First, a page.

Ilducabianco, Mamagolo2, cobra112, jpinkham, ikonta, anel, goldyrs, rousettus, marius-secan has marked this note useful
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|To rousettus: Ahmet||mwmod99
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Very nice, great subject, excellent colors.The leaves out of focus in the foreground seem to form a frame unexpected but amazing.
Thank you for all this valuable information. I'm definitely going to save this. Your photo is as always beautiful with clear detail and beautiful colors. The faded green leaves looks like a frame around the animal and it makes it stand out in it's surroundings.
Very well done and thanks for sharing.
Ciao Geroge. Very good detaisl and sharp. Impressive DOF. Exciting compo with the OOF natural frames and wild environment. So intersting note!
- [2010-09-12 5:08]
Excellent shot, you managed to isolate the animal in a luminous frame which enhances its beauty. Perfect dof on the whole animal. Very interesting and useful your notes!
George, thanks so much for this rich and practical post. You've heeded the advice well! I especially like the use of the telephoto, the shutter speed that freezes the action, the wonderful framing, the depth of field that draws the eye to your subject, and, of course, the capture of the eye.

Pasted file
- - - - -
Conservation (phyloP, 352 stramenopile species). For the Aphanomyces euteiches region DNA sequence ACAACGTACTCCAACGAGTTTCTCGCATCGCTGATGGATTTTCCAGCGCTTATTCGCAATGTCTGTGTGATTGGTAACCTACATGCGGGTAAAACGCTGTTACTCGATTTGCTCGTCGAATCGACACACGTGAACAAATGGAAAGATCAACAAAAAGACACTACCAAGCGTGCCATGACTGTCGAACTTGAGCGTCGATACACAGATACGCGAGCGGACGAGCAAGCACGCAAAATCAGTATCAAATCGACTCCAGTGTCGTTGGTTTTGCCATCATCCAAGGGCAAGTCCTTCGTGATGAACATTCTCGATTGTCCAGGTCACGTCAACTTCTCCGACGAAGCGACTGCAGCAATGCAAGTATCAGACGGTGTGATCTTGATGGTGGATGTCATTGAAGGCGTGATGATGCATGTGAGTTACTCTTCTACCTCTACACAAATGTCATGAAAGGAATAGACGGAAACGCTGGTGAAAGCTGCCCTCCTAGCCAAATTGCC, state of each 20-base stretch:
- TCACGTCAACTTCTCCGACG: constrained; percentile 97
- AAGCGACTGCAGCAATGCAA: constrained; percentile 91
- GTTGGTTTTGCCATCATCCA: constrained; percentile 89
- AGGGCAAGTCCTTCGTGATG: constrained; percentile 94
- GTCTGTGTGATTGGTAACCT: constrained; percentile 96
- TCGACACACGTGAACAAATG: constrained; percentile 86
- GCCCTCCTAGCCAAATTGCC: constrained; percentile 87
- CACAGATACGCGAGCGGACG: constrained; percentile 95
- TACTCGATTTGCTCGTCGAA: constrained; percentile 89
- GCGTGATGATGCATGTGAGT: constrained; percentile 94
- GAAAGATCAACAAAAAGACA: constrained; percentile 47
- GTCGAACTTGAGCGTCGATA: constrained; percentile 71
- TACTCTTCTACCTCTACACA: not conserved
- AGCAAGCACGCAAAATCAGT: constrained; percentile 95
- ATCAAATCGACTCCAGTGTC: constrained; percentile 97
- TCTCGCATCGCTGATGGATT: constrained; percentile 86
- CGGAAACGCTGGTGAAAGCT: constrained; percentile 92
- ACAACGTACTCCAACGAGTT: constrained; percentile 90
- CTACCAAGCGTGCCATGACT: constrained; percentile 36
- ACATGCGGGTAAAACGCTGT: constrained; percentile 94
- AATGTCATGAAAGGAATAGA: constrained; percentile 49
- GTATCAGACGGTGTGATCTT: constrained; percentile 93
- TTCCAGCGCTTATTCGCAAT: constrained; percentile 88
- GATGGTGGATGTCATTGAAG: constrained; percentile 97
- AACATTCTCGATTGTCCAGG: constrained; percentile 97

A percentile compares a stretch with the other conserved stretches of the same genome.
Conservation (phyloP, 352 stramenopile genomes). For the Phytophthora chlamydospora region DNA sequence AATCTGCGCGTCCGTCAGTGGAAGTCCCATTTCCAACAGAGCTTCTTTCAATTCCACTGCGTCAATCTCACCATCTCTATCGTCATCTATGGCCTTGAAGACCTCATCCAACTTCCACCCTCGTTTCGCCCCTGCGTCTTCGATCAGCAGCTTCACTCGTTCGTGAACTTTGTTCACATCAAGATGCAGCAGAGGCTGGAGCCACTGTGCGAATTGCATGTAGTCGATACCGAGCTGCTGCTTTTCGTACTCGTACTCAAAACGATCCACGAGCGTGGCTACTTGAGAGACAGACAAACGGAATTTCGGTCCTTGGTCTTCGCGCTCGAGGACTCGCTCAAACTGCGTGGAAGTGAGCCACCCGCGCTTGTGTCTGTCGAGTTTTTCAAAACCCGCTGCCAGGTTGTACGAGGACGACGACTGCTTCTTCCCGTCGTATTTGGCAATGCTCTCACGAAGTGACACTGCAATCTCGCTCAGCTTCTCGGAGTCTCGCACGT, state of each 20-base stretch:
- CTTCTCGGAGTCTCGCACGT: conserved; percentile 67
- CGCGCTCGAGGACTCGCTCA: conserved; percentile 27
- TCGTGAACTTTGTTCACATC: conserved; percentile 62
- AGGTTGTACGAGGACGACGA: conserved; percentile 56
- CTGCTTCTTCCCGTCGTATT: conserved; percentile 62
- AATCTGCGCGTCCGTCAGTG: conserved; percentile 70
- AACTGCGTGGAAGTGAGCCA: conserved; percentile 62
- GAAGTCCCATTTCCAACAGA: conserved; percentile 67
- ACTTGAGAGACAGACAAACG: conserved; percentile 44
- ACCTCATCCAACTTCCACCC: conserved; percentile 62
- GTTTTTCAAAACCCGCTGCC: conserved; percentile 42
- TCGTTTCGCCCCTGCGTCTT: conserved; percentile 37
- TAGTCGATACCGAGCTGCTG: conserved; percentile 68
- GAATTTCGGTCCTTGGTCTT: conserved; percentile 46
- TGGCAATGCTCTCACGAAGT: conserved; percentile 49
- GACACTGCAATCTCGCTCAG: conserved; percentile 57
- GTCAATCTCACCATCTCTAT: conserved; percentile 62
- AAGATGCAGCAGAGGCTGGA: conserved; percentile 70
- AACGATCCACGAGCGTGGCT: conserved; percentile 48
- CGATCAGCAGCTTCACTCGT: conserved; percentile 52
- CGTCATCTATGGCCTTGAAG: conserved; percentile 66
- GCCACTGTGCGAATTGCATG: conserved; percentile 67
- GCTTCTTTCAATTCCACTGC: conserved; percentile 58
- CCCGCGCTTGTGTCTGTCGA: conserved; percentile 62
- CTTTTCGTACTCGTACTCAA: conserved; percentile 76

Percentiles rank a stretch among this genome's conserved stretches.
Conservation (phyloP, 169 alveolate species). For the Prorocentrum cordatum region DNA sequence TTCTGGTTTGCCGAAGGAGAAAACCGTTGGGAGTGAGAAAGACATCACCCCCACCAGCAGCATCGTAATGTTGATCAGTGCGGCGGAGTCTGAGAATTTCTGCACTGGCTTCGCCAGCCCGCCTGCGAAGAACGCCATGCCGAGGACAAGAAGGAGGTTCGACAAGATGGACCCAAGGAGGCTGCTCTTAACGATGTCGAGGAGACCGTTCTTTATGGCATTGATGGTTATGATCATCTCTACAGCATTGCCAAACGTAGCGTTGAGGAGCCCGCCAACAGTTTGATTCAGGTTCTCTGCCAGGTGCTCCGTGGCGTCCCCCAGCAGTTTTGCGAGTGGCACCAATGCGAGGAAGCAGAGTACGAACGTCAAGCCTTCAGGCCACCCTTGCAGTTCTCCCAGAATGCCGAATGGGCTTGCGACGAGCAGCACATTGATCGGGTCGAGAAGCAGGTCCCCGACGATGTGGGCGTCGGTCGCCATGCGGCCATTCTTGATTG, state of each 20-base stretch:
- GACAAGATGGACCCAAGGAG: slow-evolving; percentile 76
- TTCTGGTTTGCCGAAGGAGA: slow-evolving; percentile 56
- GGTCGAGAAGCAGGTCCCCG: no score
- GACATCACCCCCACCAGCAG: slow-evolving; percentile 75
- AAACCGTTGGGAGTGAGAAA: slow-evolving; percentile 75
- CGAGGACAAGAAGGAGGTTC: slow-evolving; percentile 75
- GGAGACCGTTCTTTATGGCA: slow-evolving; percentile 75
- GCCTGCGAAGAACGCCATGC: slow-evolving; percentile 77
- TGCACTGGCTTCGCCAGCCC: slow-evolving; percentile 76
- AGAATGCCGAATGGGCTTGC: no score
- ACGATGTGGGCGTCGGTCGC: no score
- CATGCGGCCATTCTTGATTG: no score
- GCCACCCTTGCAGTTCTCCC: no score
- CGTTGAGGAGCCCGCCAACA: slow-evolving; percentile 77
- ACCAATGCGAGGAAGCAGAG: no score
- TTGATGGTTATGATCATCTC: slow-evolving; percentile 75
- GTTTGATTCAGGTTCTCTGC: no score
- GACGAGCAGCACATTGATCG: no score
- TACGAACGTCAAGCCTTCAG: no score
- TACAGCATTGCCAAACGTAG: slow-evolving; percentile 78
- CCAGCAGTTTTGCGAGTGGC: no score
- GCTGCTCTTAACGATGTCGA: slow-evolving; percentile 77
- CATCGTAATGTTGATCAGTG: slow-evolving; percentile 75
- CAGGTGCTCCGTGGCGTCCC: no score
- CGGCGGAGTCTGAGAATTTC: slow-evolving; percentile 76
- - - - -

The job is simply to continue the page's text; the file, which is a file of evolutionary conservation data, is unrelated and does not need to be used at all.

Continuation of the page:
This one's a keeper, all the way.
P.S. -- I've got to bookmark or save this advice somewhere :)
- [2010-09-12 5:26]
A most beautiful and natural shot which you have taken from a very good low point of view. The shades in the front make the picture look mysterious, like taken out of a natural hide. Beautifully composed and a fine greenish coloration. Again very well done! And very interesting note too.
I like these tips, George, and you seem to have used them to the hilt.
Very nice POV chosen, I like the way you've played with the depth of the shot.
Very well done, my friend!
Ciao George, great capture of lovely creature, fantastic light, wonderful natural mabientation, excellent sharpness and splendid details. very well done my friend, ciao Silvio